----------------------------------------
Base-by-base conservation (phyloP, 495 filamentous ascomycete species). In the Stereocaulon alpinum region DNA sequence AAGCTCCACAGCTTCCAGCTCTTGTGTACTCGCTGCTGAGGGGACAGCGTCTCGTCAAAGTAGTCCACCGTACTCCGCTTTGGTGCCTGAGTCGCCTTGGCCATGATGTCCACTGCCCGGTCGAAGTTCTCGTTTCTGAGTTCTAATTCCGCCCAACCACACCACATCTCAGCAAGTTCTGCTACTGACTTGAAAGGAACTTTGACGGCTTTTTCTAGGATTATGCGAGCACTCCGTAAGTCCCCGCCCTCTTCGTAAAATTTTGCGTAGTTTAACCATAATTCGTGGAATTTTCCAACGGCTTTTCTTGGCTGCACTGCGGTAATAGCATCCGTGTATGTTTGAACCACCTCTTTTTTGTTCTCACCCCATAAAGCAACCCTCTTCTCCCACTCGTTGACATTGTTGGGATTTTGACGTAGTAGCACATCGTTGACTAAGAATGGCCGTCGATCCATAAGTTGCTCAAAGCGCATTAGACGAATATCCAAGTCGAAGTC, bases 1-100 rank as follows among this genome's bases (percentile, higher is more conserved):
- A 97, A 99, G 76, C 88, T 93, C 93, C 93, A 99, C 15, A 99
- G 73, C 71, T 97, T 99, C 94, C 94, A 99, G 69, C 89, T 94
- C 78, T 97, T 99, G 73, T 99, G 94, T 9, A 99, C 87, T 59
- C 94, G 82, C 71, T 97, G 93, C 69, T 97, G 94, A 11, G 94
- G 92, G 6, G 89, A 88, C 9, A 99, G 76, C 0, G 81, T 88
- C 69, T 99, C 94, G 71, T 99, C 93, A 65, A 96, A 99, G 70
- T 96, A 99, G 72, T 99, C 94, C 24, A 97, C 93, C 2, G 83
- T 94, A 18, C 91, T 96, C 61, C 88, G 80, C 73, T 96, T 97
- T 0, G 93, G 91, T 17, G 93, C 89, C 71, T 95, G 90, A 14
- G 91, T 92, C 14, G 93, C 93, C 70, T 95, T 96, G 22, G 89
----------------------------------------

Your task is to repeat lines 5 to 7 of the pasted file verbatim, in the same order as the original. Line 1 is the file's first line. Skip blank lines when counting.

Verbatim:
- C 94, G 82, C 71, T 97, G 93, C 69, T 97, G 94, A 11, G 94
- G 92, G 6, G 89, A 88, C 9, A 99, G 76, C 0, G 81, T 88
- C 69, T 99, C 94, G 71, T 99, C 93, A 65, A 96, A 99, G 70